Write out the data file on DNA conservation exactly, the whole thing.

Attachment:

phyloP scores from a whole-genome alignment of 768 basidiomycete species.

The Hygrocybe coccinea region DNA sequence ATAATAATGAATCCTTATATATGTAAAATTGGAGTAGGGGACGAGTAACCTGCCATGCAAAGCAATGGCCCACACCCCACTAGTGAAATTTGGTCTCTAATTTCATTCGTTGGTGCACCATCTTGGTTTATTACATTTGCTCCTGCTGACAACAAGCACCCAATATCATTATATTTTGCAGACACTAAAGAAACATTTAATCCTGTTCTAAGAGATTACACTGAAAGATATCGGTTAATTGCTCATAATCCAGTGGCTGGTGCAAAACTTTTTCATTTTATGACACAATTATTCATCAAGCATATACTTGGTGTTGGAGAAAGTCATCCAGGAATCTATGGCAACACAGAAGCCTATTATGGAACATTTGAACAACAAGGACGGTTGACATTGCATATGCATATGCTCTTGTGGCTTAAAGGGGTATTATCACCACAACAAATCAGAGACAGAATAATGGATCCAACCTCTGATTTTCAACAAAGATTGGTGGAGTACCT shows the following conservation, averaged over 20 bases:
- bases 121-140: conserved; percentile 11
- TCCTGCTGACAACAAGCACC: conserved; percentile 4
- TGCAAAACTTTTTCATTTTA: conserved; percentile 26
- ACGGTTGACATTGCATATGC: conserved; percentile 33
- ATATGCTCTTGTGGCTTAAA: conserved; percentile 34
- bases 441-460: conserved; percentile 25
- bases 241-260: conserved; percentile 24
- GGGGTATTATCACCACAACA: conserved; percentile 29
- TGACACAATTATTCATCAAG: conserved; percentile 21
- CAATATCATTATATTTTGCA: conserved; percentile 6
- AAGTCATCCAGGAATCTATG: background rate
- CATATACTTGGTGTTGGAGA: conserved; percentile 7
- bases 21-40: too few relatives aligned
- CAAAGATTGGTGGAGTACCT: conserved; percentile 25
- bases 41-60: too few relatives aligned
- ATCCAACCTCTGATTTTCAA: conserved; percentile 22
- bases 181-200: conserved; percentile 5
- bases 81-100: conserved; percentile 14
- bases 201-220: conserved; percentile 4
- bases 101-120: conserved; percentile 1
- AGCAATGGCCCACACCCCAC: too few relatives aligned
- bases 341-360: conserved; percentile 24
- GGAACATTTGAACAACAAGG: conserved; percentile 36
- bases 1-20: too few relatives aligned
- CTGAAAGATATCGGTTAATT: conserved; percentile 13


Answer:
phyloP scores from a whole-genome alignment of 768 basidiomycete species.

The Hygrocybe coccinea region DNA sequence ATAATAATGAATCCTTATATATGTAAAATTGGAGTAGGGGACGAGTAACCTGCCATGCAAAGCAATGGCCCACACCCCACTAGTGAAATTTGGTCTCTAATTTCATTCGTTGGTGCACCATCTTGGTTTATTACATTTGCTCCTGCTGACAACAAGCACCCAATATCATTATATTTTGCAGACACTAAAGAAACATTTAATCCTGTTCTAAGAGATTACACTGAAAGATATCGGTTAATTGCTCATAATCCAGTGGCTGGTGCAAAACTTTTTCATTTTATGACACAATTATTCATCAAGCATATACTTGGTGTTGGAGAAAGTCATCCAGGAATCTATGGCAACACAGAAGCCTATTATGGAACATTTGAACAACAAGGACGGTTGACATTGCATATGCATATGCTCTTGTGGCTTAAAGGGGTATTATCACCACAACAAATCAGAGACAGAATAATGGATCCAACCTCTGATTTTCAACAAAGATTGGTGGAGTACCT shows the following conservation, averaged over 20 bases:
- bases 121-140: conserved; percentile 11
- TCCTGCTGACAACAAGCACC: conserved; percentile 4
- TGCAAAACTTTTTCATTTTA: conserved; percentile 26
- ACGGTTGACATTGCATATGC: conserved; percentile 33
- ATATGCTCTTGTGGCTTAAA: conserved; percentile 34
- bases 441-460: conserved; percentile 25
- bases 241-260: conserved; percentile 24
- GGGGTATTATCACCACAACA: conserved; percentile 29
- TGACACAATTATTCATCAAG: conserved; percentile 21
- CAATATCATTATATTTTGCA: conserved; percentile 6
- AAGTCATCCAGGAATCTATG: background rate
- CATATACTTGGTGTTGGAGA: conserved; percentile 7
- bases 21-40: too few relatives aligned
- CAAAGATTGGTGGAGTACCT: conserved; percentile 25
- bases 41-60: too few relatives aligned
- ATCCAACCTCTGATTTTCAA: conserved; percentile 22
- bases 181-200: conserved; percentile 5
- bases 81-100: conserved; percentile 14
- bases 201-220: conserved; percentile 4
- bases 101-120: conserved; percentile 1
- AGCAATGGCCCACACCCCAC: too few relatives aligned
- bases 341-360: conserved; percentile 24
- GGAACATTTGAACAACAAGG: conserved; percentile 36
- bases 1-20: too few relatives aligned
- CTGAAAGATATCGGTTAATT: conserved; percentile 13